As women go through childbearing, hormonal changes and aging, they can experience changes in their genitalia. Changes that can impact a woman's quality of life include vaginal laxity, stress urinary incontinence, loss of vaginal lubrication, a decrease in erotic sensation and loss of tone of the labia majora. As women, their physicians and the media are finally beginning to talk about these issues, the number of treatments available is increasing.
Are things going to be OK down there? Will it be forever changed? How does one's vagina fare after a C-section vs.
It has become an increasingly popular option for many women. For individuals who desire recontouring after childbirth, significant weight loss, aging or injury to genital structures, vaginal rejuvenation offers increased self-confidence and comfort. These are the top three pros and cons to weigh when considering vaginal rejuvenation.
They have names that sound feminine and mysterious — like Goddess and FemTouch — and just hint at the kinds of results some doctors say they may deliver: vaginal tighteningbetter lubrication, and toe-curling orgasms for the rest of your life. Peeing when you laugh, dryness, reduced sensation — all things of the past. And dialogue is great.
Back to Sexual health. The vagina naturally changes after giving birth, and might feel wider, dry or sore for some time. Find out what to expect and the ways you can help speed up recovery.
Vaginal childbirth puts enormous stress on the muscles, ligaments, and tissues within the birth canal, resulting in a wide range of unpleasant and uncomfortable symptoms, including vaginal looseness, decreased sexual sensation and pleasure, vaginal flatulence, and a gaping vaginal entrance. The focus of vaginoplasty is to restore and reconstruct the damaged muscles and tissues of the vagina and its supporting structures to a more youthful, pre-pregnancy state. Another common complaint is difficulty keeping tampons in position.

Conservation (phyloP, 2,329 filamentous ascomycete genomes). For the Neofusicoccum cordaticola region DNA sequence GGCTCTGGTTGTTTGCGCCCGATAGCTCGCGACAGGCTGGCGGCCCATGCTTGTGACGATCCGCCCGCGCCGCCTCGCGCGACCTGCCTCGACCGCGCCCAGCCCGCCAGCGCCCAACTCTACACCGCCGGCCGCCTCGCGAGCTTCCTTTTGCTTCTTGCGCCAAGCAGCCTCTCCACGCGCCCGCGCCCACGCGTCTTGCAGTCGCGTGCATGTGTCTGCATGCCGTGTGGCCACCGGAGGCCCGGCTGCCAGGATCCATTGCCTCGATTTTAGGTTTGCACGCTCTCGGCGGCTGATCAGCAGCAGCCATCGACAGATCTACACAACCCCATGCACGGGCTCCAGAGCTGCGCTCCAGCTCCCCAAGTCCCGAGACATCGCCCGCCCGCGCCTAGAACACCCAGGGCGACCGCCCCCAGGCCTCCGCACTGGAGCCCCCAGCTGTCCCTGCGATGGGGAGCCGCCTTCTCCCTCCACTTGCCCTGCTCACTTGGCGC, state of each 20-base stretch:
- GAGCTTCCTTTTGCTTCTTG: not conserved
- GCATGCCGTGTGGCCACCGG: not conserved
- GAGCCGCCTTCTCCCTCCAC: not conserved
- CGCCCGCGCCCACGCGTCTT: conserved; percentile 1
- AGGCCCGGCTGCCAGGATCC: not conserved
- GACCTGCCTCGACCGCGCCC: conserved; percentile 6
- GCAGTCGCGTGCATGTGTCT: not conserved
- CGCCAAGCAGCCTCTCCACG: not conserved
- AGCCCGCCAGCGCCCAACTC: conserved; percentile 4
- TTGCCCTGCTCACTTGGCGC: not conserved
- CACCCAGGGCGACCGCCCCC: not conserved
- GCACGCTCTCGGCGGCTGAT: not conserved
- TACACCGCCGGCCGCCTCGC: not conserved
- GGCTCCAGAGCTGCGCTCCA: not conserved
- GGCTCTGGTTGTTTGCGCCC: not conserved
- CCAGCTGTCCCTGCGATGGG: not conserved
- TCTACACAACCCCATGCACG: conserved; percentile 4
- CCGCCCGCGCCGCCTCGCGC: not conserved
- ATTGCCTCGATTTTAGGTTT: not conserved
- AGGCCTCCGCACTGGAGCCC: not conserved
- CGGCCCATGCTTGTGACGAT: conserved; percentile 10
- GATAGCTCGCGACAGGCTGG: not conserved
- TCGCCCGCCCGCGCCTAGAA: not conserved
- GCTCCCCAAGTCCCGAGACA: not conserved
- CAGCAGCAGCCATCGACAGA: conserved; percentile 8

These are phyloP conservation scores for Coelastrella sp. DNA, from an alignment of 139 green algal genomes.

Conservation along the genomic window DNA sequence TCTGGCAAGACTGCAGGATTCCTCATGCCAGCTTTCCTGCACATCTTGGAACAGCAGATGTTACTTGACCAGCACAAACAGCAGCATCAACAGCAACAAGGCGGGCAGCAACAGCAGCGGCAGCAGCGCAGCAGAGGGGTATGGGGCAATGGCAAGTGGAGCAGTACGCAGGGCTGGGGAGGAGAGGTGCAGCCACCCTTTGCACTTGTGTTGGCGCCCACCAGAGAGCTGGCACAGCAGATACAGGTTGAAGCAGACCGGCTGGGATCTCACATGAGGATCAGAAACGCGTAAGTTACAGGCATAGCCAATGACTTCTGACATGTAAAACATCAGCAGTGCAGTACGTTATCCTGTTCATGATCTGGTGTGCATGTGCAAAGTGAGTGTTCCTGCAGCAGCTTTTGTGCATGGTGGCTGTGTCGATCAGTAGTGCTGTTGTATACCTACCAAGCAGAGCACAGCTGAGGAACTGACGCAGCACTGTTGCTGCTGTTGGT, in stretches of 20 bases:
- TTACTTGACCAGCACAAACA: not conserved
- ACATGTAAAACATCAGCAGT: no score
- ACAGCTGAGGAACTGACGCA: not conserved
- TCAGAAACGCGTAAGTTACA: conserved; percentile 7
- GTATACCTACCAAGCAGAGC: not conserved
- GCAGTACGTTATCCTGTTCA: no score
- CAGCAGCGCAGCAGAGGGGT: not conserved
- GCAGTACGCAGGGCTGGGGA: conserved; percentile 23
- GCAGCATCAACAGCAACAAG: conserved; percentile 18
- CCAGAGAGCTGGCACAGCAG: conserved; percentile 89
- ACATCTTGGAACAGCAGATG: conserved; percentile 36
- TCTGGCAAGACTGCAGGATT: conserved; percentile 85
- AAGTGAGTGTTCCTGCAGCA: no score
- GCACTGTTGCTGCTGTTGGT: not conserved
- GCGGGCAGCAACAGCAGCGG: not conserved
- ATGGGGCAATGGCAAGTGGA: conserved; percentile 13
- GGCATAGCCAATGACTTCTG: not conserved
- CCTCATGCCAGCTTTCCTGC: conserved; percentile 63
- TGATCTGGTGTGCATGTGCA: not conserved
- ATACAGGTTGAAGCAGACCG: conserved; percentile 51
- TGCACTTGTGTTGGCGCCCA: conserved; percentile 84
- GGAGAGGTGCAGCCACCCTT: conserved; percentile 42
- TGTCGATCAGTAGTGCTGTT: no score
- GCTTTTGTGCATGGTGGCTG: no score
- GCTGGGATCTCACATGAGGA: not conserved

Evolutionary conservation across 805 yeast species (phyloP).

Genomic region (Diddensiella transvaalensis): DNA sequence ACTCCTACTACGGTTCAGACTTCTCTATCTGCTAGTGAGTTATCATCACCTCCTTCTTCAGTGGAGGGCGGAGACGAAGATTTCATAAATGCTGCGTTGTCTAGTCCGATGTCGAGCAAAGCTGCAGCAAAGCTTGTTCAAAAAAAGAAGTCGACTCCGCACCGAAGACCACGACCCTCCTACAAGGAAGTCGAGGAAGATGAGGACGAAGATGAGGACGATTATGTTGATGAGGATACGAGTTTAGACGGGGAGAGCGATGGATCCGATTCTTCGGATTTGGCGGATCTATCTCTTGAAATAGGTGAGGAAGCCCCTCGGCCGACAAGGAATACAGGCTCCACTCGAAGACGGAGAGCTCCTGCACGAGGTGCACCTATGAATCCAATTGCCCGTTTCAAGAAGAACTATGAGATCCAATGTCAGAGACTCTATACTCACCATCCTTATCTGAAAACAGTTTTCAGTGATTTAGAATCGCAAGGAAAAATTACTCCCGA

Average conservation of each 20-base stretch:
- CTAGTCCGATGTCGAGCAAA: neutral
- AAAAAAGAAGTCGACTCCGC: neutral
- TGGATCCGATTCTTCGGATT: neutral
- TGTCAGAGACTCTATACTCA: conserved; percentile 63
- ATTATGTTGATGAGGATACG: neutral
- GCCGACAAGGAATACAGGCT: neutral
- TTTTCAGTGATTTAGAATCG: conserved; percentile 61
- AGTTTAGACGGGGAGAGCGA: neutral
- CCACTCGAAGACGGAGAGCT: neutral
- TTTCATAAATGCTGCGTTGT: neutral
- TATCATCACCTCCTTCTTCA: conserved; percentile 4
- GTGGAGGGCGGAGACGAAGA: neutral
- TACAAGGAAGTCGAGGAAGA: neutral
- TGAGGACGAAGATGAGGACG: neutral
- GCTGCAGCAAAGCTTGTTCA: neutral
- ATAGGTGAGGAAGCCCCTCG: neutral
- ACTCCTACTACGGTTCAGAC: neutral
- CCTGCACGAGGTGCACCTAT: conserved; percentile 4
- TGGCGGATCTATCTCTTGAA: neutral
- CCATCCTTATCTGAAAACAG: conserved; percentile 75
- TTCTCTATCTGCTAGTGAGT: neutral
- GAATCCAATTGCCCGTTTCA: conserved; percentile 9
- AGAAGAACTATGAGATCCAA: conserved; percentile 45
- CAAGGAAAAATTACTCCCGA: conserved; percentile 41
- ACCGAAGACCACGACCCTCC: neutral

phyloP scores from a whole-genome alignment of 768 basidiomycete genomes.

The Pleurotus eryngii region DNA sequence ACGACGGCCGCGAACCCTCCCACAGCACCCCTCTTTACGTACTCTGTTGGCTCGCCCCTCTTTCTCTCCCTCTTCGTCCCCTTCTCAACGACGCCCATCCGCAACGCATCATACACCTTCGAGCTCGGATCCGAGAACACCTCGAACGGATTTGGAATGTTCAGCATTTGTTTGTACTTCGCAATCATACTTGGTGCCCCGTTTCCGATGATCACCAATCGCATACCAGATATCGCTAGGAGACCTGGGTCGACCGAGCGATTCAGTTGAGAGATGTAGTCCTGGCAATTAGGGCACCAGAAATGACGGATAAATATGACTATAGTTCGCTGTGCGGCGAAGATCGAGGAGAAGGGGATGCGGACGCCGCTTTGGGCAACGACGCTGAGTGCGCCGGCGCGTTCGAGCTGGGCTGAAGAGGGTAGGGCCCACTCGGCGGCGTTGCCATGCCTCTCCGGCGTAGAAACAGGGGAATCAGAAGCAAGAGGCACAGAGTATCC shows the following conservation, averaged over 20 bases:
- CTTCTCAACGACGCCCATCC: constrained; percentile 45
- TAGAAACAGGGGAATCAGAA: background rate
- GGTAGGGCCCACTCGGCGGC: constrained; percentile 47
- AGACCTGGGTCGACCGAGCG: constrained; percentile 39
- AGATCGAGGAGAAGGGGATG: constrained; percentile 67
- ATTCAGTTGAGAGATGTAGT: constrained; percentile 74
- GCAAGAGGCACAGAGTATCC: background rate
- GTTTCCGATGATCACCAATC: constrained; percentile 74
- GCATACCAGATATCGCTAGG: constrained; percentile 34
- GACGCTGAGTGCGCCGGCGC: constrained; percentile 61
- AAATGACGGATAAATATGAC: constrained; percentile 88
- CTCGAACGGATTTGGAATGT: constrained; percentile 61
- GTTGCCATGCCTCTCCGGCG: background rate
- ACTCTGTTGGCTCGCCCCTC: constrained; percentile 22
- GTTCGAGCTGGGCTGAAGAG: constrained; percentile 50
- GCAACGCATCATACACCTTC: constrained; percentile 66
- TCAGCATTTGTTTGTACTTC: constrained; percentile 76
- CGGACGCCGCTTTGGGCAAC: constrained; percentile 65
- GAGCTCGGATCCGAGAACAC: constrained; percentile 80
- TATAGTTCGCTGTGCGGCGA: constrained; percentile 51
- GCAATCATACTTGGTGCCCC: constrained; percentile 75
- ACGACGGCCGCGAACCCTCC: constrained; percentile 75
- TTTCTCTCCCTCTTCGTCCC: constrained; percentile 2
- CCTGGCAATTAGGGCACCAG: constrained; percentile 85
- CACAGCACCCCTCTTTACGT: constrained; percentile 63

Will your perineum the tissue between the vaginal opening and the rectum stretch or tear on its own? Or will your practitioner deem it necessary to do an episiotomy an incision in the perineum to allow the baby to come out that's done fairly rarely these days? And how long will it take for your vagina to heal after delivery? Just as every labor and delivery is different, so is every woman.
Before I had children, my sex life was wonderful. After the birth of my first daughter, who was on the bigger side over eight pounds and delivered vaginally, I noticed that sex was a little different, which I assumed was normal. Flash forward to two kids later, and I literally couldn't feel anything when my husband and I would have sex.